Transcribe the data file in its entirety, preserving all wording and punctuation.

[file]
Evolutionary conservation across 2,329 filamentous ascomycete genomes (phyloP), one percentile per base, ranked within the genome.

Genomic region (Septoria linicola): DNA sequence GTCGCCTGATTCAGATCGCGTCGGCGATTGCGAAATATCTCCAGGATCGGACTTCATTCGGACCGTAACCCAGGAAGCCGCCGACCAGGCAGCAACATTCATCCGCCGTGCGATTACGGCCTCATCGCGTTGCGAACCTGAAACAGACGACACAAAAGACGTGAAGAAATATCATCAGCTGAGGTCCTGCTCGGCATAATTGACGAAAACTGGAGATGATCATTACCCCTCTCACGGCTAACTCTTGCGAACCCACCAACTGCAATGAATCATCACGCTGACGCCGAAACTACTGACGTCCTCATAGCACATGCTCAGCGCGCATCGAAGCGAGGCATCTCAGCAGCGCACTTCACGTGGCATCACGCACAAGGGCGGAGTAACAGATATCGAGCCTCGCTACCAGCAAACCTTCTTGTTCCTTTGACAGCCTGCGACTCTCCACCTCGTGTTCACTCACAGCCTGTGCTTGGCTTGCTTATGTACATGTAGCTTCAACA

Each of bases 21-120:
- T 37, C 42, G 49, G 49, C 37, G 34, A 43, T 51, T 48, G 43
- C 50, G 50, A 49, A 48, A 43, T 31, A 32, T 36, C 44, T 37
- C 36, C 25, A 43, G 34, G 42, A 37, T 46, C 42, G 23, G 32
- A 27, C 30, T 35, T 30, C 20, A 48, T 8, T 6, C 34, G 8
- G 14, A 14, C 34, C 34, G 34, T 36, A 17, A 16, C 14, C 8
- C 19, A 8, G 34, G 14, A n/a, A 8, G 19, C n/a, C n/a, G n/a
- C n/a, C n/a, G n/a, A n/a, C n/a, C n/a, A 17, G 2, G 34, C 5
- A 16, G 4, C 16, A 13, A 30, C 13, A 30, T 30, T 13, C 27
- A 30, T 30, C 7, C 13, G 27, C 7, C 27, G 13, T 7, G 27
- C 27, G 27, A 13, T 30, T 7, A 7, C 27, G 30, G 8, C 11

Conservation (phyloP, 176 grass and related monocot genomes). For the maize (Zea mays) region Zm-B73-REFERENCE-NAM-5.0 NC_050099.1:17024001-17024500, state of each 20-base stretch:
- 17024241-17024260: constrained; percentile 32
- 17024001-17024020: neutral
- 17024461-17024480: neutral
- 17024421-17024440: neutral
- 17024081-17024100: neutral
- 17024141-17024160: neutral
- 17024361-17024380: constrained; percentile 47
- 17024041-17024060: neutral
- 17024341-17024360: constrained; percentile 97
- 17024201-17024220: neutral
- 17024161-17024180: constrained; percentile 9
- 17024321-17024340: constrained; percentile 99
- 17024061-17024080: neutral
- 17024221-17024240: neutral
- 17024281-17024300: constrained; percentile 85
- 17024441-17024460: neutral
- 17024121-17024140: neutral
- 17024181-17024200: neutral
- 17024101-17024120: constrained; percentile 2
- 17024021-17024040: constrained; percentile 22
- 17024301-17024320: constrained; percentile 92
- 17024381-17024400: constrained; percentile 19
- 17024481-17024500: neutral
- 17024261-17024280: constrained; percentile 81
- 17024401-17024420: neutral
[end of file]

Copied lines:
Evolutionary conservation across 2,329 filamentous ascomycete genomes (phyloP), one percentile per base, ranked within the genome.

Genomic region (Septoria linicola): DNA sequence GTCGCCTGATTCAGATCGCGTCGGCGATTGCGAAATATCTCCAGGATCGGACTTCATTCGGACCGTAACCCAGGAAGCCGCCGACCAGGCAGCAACATTCATCCGCCGTGCGATTACGGCCTCATCGCGTTGCGAACCTGAAACAGACGACACAAAAGACGTGAAGAAATATCATCAGCTGAGGTCCTGCTCGGCATAATTGACGAAAACTGGAGATGATCATTACCCCTCTCACGGCTAACTCTTGCGAACCCACCAACTGCAATGAATCATCACGCTGACGCCGAAACTACTGACGTCCTCATAGCACATGCTCAGCGCGCATCGAAGCGAGGCATCTCAGCAGCGCACTTCACGTGGCATCACGCACAAGGGCGGAGTAACAGATATCGAGCCTCGCTACCAGCAAACCTTCTTGTTCCTTTGACAGCCTGCGACTCTCCACCTCGTGTTCACTCACAGCCTGTGCTTGGCTTGCTTATGTACATGTAGCTTCAACA

Each of bases 21-120:
- T 37, C 42, G 49, G 49, C 37, G 34, A 43, T 51, T 48, G 43
- C 50, G 50, A 49, A 48, A 43, T 31, A 32, T 36, C 44, T 37
- C 36, C 25, A 43, G 34, G 42, A 37, T 46, C 42, G 23, G 32
- A 27, C 30, T 35, T 30, C 20, A 48, T 8, T 6, C 34, G 8
- G 14, A 14, C 34, C 34, G 34, T 36, A 17, A 16, C 14, C 8
- C 19, A 8, G 34, G 14, A n/a, A 8, G 19, C n/a, C n/a, G n/a
- C n/a, C n/a, G n/a, A n/a, C n/a, C n/a, A 17, G 2, G 34, C 5
- A 16, G 4, C 16, A 13, A 30, C 13, A 30, T 30, T 13, C 27
- A 30, T 30, C 7, C 13, G 27, C 7, C 27, G 13, T 7, G 27
- C 27, G 27, A 13, T 30, T 7, A 7, C 27, G 30, G 8, C 11

Conservation (phyloP, 176 grass and related monocot genomes). For the maize (Zea mays) region Zm-B73-REFERENCE-NAM-5.0 NC_050099.1:17024001-17024500, state of each 20-base stretch:
- 17024241-17024260: constrained; percentile 32
- 17024001-17024020: neutral
- 17024461-17024480: neutral
- 17024421-17024440: neutral
- 17024081-17024100: neutral
- 17024141-17024160: neutral
- 17024361-17024380: constrained; percentile 47
- 17024041-17024060: neutral
- 17024341-17024360: constrained; percentile 97
- 17024201-17024220: neutral
- 17024161-17024180: constrained; percentile 9
- 17024321-17024340: constrained; percentile 99
- 17024061-17024080: neutral
- 17024221-17024240: neutral
- 17024281-17024300: constrained; percentile 85
- 17024441-17024460: neutral
- 17024121-17024140: neutral
- 17024181-17024200: neutral
- 17024101-17024120: constrained; percentile 2
- 17024021-17024040: constrained; percentile 22
- 17024301-17024320: constrained; percentile 92
- 17024381-17024400: constrained; percentile 19
- 17024481-17024500: neutral
- 17024261-17024280: constrained; percentile 81
- 17024401-17024420: neutral